In areas with scarce vegetation, there are lagoons with shoreline vegetation dominated by Elodea sp., and kollpares, which are plains adjacent to bofedales with saline vegetation like Salicomia sp., Poa sp., and Distichlis humilis.

These different vegetation units reflect plant adaptation to extreme conditions of drought, low temperatures, and altitude in the park. Each of them plays an important role in the ecosystem and contributes to the diversity and resilience of flora in this area.


The park hosts a variety of fauna species adapted to puna conditions. Some of these species are threatened and are listed under CITES and IUCN.

Only two native fish species have been recorded in the park: burruchyalla (Orestias sp. group agasii) and suche (Trichomycterus sp.), which inhabit different bofedales in the area.

The presence of amphibians and reptiles in the area is limited. Among the amphibians are Pleurodema marmorata and Telmatobius marmoratus, while the reptiles present include Liolaemus signifer, L. alticolor, Velosaura jamesi, and Tachymenis peruviana.

There are 71 species of birds recorded in the park. Notable among them are the suri (Pterocnemia pennata) and the Andean flamingo (Phoenicoparrus andinus), both of which are threatened.

A total of 27 mammal species inhabit the protected area of Sajama National Park, including the Andean armadillo (Chaetophractus nationi), taruca deer (Hippocamelus antisensis), Andean mountain cat (Oreailurus jacobita), and vicuña (Vicugna vicugna). However, it’s important to note that populations of armadillos, pumas, and vicuñas have shown signs of recovery in recent years. Additionally, the Andean fox (Pseudalopex culpeus), ferret (Galictis cuja), and skunk (Conepatus chinga) are common in the area.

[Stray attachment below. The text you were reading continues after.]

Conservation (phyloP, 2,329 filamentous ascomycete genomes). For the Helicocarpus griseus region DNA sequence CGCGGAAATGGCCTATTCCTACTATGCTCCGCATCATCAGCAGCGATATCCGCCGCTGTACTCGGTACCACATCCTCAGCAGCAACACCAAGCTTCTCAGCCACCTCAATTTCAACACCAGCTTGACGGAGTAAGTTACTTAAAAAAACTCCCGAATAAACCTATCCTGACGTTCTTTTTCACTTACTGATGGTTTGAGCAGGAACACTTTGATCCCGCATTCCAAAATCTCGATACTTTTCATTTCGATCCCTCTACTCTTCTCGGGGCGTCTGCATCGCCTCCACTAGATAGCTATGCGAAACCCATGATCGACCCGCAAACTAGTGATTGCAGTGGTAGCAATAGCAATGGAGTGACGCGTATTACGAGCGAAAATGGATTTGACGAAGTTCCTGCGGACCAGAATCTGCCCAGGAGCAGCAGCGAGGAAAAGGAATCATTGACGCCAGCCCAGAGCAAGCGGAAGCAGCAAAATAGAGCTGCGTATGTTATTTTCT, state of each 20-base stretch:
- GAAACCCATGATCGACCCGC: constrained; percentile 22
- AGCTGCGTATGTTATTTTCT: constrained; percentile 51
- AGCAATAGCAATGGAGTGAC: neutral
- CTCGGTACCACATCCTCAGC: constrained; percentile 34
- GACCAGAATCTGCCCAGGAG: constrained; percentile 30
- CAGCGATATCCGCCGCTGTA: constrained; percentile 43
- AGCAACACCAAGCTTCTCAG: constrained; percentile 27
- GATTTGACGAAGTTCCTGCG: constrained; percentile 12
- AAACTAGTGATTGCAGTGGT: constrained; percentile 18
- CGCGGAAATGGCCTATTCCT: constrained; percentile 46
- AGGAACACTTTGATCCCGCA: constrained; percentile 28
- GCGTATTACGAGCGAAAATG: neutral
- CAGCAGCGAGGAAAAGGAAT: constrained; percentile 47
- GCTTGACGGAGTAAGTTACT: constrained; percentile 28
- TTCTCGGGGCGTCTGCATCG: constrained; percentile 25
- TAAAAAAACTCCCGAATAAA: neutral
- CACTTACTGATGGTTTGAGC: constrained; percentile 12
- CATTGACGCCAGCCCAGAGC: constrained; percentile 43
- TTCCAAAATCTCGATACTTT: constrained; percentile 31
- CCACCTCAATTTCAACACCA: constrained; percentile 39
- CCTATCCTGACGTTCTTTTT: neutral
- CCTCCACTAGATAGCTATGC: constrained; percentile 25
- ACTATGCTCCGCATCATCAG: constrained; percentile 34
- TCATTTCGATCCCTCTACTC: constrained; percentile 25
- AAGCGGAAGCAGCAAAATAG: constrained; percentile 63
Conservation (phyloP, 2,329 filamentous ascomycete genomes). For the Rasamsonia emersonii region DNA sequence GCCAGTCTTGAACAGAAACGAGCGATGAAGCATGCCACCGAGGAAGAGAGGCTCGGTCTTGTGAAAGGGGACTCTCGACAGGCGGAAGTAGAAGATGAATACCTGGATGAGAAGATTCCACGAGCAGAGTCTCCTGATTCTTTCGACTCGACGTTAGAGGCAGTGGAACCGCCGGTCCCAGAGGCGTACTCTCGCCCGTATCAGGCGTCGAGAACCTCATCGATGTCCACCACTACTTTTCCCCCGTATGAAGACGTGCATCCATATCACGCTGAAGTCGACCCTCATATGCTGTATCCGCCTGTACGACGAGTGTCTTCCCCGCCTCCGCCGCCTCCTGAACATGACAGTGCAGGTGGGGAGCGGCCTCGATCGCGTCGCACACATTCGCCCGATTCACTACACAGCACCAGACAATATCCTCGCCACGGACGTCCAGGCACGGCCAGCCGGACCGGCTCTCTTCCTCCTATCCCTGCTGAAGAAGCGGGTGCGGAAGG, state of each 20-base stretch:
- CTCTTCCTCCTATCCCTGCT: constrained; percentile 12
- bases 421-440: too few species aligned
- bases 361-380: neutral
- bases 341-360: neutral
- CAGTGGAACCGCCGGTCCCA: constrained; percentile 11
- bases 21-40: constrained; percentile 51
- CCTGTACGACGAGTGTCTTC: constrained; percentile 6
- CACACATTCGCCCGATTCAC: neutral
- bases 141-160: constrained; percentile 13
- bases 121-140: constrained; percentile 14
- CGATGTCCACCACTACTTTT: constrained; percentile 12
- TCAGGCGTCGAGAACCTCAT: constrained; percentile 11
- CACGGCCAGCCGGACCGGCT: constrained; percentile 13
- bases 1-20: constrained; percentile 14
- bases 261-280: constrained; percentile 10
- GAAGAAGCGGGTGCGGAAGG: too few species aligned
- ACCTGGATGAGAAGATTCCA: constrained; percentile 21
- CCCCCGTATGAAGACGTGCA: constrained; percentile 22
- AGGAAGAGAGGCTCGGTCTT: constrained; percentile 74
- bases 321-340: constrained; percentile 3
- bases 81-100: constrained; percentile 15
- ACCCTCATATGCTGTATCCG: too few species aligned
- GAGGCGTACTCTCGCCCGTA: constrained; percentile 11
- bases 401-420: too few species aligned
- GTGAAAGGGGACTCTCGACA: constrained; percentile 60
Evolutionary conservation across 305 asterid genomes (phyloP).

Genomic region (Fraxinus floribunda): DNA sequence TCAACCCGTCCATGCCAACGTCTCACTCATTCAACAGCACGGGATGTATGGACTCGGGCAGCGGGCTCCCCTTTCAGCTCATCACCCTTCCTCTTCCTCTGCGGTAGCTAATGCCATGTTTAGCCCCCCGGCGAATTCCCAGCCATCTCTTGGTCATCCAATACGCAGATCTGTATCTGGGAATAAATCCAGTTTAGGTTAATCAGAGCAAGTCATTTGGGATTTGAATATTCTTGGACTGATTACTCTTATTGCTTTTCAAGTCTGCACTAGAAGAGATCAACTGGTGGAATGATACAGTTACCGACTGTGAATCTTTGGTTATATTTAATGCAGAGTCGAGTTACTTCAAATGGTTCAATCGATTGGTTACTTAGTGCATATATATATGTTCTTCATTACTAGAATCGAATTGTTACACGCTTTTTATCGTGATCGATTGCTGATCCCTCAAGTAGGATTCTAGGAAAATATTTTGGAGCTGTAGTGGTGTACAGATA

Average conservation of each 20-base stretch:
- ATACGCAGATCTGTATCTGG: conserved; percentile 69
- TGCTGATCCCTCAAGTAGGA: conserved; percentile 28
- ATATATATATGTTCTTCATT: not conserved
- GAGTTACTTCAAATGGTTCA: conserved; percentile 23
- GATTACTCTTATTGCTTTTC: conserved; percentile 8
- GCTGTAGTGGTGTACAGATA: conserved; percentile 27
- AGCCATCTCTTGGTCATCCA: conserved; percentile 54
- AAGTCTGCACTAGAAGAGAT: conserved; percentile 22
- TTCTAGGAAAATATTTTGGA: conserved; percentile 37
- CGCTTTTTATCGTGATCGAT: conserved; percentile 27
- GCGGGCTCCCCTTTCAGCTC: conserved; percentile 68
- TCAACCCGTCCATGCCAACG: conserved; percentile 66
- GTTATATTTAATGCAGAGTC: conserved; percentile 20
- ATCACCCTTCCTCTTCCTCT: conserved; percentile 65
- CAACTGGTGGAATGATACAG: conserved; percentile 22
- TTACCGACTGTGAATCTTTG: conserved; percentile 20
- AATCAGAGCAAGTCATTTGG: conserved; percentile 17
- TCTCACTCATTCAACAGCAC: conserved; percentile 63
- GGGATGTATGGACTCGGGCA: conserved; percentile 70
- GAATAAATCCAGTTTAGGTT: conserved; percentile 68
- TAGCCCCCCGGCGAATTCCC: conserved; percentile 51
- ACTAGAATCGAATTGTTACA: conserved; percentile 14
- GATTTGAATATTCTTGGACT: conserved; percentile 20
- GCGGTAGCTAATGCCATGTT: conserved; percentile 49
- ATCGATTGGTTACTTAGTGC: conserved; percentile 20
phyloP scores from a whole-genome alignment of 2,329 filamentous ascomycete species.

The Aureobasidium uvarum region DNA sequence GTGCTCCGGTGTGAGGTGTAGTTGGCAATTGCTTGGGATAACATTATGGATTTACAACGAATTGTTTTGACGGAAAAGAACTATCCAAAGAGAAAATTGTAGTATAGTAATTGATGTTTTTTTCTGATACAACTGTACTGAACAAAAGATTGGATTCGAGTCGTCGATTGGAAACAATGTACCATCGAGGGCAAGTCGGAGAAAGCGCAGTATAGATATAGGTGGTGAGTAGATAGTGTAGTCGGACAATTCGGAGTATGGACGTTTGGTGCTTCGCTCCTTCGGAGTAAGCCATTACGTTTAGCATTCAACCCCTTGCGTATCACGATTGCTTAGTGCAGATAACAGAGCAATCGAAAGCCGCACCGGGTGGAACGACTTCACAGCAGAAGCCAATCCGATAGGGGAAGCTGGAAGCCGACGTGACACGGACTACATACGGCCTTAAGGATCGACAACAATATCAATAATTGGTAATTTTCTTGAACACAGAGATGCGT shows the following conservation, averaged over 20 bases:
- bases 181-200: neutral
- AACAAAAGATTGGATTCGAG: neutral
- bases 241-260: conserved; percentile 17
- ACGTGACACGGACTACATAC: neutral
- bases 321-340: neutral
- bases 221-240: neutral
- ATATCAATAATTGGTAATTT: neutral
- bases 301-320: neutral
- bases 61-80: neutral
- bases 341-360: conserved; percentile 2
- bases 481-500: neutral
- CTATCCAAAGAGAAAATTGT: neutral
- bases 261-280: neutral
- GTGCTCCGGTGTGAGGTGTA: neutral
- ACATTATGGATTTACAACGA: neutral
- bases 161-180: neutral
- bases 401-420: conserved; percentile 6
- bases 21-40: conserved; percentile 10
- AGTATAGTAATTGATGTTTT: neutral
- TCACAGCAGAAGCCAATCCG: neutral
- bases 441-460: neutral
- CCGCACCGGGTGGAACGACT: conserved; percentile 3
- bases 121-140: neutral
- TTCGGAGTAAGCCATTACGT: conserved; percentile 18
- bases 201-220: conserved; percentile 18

These fauna species, whether threatened or more common, contribute to the biological diversity and ecosystem balance of the region.

Population in the Park

Socioeconomic and Demographic Context

According to the 2002 National Population and Housing Census, a population of 5,278 people was recorded in the municipality of Curahuara de Carangas, with 54% men and 46% women. However, data from GRAMA in 1997 showed a population of 2,132 inhabitants in the protected area.

In terms of health services, it has been observed that the majority of the population lacks proper sanitation facilities and uses latrines, especially in areas with higher tourist influx.

Regarding the supply of drinking water, most cantons do not have piped water supply and rely on springs, sources, and rivers. Larger population centers such as Cosapa, Lagunas, and Sajama have access to piped water outside homes.

Until a few years ago, the area lacked an electrification system, except for the fuel-powered generators used in ranger shelters. Currently, larger settlements have electricity.

A decrease in the use of vegetal fuels as an energy source has been observed in recent years, replaced by liquefied gas, kerosene, and others. However, people with low resources tend to maintain the traditional practice of using plant materials as an energy source.

The literacy rate reached in the area was 14.6% in 1992, below the department’s average. Localities with the highest number of illiterates are in the northern zone, such as Huaylluma, Sajama, and Chajalla, while Lagunas and Cosapa have a lower proportion of illiterates (7%). These results are related to proximity to educational centers. Most individuals have received education only up to the basic level, while a smaller percentage has reached intermediate and secondary levels.